The Center of it All
I recently attended the Reinventing CPG and Retail Summit hosted by
Information Resources Inc. in Miami. Not only was the Florida conference a
welcome break from a Chicago winter, but it provided some interesting
insight into the consumer/retailer relationship and how it affects beverage
— and all consumer packaged goods — manufacturers.
An important theme of the conference was
“consumer-driven” merchandising. I know, telling you your
business is about consumers is a little like telling you it’s about
beverages. Not exactly breaking news… But speakers at the Summit
relayed several ways that manufacturers and their retail customers can
better put consumers at the center of their efforts.
One is by recognizing that shopping behavior is no
longer about demographics but about “trip missions,” or the
many different reasons for shopping. Sometimes a store trip is about
preparing for a specific meal, sometimes it is about stocking up for the
week, other times it is for grab-and-go consumption. We’re used to
thinking about those separate trip missions when it comes to specific
retail outlets — supermarkets vs. convenience stores, for example
— but as the lines between retail outlets continue to blur,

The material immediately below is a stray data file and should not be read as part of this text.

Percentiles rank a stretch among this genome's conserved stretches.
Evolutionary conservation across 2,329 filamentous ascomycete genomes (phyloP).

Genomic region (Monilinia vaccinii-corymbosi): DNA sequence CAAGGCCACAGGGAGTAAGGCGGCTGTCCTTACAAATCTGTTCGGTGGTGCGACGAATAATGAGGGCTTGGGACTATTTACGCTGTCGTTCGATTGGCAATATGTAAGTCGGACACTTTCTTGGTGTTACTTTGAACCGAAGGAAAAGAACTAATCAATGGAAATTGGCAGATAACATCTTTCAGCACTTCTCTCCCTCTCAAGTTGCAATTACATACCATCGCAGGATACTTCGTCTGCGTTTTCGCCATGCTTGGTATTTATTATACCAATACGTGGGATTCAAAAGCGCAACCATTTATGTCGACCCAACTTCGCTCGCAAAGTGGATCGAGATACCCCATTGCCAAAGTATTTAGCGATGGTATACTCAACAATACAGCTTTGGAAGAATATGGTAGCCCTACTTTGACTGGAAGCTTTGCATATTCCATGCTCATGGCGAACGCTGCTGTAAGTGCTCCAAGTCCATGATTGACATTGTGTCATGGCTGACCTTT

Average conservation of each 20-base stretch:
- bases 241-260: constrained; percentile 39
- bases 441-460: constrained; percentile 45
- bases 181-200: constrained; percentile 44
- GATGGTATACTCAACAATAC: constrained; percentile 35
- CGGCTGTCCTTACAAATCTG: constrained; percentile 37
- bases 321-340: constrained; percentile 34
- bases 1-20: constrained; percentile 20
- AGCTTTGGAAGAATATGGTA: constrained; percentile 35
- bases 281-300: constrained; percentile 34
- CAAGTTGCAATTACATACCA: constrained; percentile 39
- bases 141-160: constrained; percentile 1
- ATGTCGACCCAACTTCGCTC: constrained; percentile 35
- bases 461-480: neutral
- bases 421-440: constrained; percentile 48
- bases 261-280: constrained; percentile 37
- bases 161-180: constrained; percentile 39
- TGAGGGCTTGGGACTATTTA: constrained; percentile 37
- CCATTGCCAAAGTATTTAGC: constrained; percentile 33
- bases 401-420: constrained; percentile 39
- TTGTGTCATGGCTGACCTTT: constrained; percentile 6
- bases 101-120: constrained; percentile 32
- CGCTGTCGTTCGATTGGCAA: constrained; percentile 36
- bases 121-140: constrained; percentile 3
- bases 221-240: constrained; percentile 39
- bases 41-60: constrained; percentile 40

it’s important to think about them when it comes to every outlet.
Romesh Wadhwani, chairman of IRI and founder and managing partner of Symphony Technology Group, said
the CPG and retail industries have “overused the word
consumer,” and their efforts, particularly in regard to managing
supply and demand, are “completely unreflective of consumers.”
Category management also is in need of an overhaul, he
said. The methods used today have changed little in more than 20 years, and
give lip service to consumers, but not action.
“It puts the retailer at the center of the
universe,” he said, pointing out that category management puts more
emphasis on the convenience of the retailer than understanding why and how
In a separate session, Diageo Vice President of
Consumer Planning and Research Jim Mosley gave examples of how his company
has taken a consumer-centric “total beverage alcohol” approach
to its business. Rather than attaching brands and categories to demographic
profiles, Diageo has determined that the same consumer often buys different
products on different occasions. The important thing is not to know that a
particular consumer is a beer or spirits drinker, but that a beer brand and
a spirits brand can have the same personality attributes and be appealing
to the same consumer in different situations.
That realization, Mosley said, helps Diageo’s
sales and distribution team sell the right brands to the right accounts and
helps restaurants and bars understand why certain brands will perform well
in their establishments. But he conceded the concept has been much easier
to translate to the on-premise business than off-premise.
IRI, of course, hopes companies will use its own
products and services to solve these retail management issues.
Nevertheless, they might be worth pondering as
a way to better focus your efforts and perhaps even improve your relationships at the retail level. BI
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